Leapin’ Lizards! Yes, this film has those. It’s really hard to take any of this seriously, a badly written, badly acted monster movie that feels like a throwback to the “Godzilla” franchise from Toho. Judging from the credits, “Reptilian” is a Japanese monster movie with a generic cast of mostly Anglo actors. When an archaeological expedition uncovers the bones of an ancient dinosaur, they set into motion a battle between two worlds. Set sometime in the future, the bones are generated back to life by a blast from an alien spacecraft, which also has the capability of beaming the fire-breathing monster anywhere it wants. Filled with neat special effects for a B-movie and a computer generated monster that never looks real, “Reptilian” would have made a great tongue-in-cheek spoof, yet the director and writer play it straight. That forces the actors to recite one bad line of dialogue after another until even the best of them look stupid. Turn off the sound and enjoy the visuals. (Columbia-TriStar)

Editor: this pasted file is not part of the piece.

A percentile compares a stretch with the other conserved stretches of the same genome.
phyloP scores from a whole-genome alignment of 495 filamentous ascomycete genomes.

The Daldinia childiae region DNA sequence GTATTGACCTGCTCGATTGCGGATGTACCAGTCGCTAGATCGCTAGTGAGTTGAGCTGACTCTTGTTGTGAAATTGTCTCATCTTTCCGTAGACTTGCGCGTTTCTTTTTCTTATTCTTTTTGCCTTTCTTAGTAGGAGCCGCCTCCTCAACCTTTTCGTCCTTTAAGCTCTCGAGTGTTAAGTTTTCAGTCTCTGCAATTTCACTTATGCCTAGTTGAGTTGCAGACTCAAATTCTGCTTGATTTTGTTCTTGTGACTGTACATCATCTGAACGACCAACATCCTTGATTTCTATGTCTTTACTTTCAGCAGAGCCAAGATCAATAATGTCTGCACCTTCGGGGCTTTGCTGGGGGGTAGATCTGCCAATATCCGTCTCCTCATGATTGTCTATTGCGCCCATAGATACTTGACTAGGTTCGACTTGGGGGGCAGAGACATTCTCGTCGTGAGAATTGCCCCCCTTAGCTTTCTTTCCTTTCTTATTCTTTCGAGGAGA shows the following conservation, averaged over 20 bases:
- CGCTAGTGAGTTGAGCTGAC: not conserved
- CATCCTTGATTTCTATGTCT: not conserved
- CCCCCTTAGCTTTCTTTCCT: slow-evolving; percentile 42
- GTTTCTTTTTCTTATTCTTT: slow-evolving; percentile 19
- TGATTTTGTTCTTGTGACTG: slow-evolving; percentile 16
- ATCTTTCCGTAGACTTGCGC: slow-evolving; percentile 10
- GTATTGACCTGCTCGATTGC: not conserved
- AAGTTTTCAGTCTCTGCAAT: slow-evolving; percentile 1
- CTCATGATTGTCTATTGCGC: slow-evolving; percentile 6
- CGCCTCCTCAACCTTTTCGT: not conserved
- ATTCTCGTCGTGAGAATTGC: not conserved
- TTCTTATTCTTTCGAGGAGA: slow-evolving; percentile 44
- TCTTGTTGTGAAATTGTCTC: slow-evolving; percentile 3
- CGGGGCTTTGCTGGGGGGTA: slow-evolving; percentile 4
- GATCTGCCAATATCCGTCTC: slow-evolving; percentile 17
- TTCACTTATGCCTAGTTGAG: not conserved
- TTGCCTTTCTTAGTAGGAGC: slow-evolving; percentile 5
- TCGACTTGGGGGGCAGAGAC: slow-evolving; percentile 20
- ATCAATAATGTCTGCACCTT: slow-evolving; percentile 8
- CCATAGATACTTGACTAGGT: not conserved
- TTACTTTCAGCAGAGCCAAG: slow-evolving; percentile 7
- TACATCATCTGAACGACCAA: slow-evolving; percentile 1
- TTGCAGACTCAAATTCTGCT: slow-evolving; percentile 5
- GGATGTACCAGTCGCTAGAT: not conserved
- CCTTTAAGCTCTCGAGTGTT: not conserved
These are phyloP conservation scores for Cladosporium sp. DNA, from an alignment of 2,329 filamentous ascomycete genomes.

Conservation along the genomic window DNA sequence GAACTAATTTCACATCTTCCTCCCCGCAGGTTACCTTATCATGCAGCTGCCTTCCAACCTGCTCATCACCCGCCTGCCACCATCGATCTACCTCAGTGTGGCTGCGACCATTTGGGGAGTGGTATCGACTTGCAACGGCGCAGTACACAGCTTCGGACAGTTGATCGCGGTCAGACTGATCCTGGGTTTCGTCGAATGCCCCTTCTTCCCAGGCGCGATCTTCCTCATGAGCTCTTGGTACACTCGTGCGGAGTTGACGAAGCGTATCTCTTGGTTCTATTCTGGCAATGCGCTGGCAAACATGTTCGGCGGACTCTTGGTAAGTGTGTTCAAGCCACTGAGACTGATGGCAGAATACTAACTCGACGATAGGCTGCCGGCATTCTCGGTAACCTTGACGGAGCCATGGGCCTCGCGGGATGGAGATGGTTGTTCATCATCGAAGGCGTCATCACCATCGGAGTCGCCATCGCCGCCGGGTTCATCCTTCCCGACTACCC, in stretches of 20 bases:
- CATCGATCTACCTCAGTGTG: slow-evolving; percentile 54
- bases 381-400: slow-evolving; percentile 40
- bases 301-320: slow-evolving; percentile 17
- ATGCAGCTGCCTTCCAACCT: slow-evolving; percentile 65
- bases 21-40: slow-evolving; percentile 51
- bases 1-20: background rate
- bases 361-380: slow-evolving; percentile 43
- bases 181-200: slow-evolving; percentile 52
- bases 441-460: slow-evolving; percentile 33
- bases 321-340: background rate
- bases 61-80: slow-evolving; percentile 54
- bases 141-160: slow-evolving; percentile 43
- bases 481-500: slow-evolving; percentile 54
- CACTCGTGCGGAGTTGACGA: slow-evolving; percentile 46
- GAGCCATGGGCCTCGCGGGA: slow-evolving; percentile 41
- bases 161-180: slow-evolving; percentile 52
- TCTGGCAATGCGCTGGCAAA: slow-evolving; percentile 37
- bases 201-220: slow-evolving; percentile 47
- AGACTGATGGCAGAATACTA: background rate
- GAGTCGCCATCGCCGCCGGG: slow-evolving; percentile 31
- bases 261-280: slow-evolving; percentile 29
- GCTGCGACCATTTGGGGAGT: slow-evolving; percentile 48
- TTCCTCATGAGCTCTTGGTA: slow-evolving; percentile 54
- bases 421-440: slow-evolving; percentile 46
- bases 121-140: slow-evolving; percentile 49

Even though they didn’t direct “Say It Isn’t So,” the Farrelly Brothers (“There’s Something About Mary”) lend their off-beat brand of humor to the proceedings, and the results are equally funny. Director J.B. Rogers captures the same balance of sweet and sour in this hilarious tale of an animal control worker who falls in love with a hairdresser, only to learn that she’s really his sister. Well, at least that’s the way the film starts. Chris Klein (“American Pie”) is wonderful as Gilly Noble, a simple guy who spends his days working at the animal shelter and his nights looking for his real parents, who gave him up at birth. When Gilly meets inept hairdresser Jo Wingfield (Heather Graham), it’s love at first sight. Jo has just returned home to their small Indiana town two help take care of her mother, Valdine (Sally Field), and her father, (Walter), who is recovering from a serious stroke. Just when Gilly begins to think that his life is complete, the private eye he hired to find his parents arrives with stunning news: his real mother is Valdine. That makes Jo his sister, and that makes what they just did incest. Gilly is immediately branded a pervert, and spends the rest of the film trying to clear his name. His journey is filled with outrageous encounters and sight gags, including a scene where Gilly attempts to retrieve an engagement ring from the rectum of a cow. Funny stuff, supported by a winning cast that never flinches. There’s some pretty risky stuff on display here, yet Gilly and Jo are so genuine and inviting they ground the over-the-top jokes. (20th Century Fox)